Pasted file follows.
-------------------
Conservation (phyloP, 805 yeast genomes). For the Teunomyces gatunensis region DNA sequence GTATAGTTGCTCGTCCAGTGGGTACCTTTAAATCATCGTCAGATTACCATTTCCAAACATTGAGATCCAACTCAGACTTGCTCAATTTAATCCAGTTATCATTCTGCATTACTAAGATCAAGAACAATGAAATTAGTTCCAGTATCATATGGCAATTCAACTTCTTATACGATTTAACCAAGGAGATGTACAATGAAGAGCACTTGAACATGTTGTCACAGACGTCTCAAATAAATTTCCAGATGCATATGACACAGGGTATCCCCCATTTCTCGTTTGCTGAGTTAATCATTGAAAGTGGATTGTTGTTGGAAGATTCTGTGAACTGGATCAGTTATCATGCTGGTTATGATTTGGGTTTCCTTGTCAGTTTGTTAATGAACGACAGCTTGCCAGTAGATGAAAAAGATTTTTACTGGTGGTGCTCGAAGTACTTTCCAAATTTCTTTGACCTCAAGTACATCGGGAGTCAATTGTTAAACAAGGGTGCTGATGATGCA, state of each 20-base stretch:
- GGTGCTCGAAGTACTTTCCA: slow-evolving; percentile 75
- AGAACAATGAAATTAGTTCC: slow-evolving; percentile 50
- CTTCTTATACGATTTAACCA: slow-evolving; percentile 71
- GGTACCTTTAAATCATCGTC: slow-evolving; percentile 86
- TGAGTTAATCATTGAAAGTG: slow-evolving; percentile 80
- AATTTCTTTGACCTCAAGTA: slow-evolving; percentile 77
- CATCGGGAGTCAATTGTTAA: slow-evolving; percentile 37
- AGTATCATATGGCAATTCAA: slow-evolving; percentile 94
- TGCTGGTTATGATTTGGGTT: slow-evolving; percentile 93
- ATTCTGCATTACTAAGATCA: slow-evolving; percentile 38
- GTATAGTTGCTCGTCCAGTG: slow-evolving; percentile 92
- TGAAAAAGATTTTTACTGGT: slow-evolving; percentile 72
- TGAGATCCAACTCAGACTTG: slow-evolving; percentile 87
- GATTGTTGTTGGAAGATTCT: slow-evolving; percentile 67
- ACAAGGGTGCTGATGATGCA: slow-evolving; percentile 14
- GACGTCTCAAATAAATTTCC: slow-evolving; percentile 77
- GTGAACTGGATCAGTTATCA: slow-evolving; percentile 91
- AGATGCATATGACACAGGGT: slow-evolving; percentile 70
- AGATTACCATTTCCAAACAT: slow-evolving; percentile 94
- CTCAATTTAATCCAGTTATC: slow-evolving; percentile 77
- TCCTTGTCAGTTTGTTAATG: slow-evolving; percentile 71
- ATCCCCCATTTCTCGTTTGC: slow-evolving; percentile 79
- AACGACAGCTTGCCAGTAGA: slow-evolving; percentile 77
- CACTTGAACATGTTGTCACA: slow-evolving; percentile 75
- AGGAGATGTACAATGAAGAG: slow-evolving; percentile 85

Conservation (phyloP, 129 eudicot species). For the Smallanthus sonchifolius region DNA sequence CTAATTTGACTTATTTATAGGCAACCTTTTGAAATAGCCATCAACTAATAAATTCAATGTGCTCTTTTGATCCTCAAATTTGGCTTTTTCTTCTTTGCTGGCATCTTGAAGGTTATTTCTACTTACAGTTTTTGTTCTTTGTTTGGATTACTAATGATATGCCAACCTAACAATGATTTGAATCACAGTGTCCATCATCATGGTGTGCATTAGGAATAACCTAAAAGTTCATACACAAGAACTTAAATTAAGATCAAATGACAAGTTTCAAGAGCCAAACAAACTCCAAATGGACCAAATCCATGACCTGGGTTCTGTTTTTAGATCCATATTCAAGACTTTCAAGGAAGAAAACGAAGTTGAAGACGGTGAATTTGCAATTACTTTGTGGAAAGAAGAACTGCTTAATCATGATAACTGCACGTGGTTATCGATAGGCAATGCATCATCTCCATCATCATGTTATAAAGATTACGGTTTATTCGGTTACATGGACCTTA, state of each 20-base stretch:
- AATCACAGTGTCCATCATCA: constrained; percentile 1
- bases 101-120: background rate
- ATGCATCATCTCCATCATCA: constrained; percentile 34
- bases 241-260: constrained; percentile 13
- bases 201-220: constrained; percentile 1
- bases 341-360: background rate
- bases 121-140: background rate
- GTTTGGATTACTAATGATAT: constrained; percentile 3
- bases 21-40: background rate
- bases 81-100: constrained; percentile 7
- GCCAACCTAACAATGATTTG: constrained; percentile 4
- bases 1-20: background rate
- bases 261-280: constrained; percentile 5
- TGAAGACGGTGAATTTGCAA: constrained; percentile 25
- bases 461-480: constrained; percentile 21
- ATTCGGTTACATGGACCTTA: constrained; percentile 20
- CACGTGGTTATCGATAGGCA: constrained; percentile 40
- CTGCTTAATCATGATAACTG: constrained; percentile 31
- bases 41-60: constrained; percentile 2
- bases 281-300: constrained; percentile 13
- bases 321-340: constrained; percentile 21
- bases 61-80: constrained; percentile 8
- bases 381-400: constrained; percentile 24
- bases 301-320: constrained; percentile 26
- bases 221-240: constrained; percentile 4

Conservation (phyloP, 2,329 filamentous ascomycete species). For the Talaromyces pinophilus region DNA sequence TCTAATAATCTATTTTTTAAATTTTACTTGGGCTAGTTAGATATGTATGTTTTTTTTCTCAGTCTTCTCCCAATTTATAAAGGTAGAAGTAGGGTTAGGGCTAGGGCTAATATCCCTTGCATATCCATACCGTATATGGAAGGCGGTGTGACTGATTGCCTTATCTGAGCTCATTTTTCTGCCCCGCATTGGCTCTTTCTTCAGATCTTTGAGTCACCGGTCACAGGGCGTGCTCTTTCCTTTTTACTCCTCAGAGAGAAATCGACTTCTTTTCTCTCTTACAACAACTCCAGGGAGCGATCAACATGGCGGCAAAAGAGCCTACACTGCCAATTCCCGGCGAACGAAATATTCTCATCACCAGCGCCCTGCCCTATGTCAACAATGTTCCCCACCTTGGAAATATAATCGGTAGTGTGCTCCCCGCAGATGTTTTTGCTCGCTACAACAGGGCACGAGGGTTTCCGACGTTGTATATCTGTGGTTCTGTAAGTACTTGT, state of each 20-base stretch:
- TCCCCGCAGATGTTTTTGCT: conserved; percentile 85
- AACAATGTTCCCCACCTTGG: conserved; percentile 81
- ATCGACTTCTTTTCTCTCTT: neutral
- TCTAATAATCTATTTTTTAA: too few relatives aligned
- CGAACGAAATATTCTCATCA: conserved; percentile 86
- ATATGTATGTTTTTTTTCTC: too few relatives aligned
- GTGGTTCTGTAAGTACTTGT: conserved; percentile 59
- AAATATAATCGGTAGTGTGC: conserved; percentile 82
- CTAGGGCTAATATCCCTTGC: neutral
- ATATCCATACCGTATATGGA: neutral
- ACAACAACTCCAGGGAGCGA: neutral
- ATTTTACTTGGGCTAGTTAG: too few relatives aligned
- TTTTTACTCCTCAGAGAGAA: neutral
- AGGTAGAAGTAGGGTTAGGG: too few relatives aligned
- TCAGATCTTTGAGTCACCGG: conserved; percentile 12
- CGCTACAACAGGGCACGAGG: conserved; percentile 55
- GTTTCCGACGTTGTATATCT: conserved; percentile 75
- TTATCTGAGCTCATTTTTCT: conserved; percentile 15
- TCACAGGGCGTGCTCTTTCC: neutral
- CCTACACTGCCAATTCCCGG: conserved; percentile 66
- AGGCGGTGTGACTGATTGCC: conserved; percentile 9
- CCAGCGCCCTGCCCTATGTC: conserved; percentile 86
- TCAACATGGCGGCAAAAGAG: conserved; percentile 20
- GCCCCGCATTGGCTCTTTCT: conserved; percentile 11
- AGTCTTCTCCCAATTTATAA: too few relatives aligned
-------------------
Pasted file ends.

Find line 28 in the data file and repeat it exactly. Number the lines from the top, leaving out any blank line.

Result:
- AATCACAGTGTCCATCATCA: constrained; percentile 1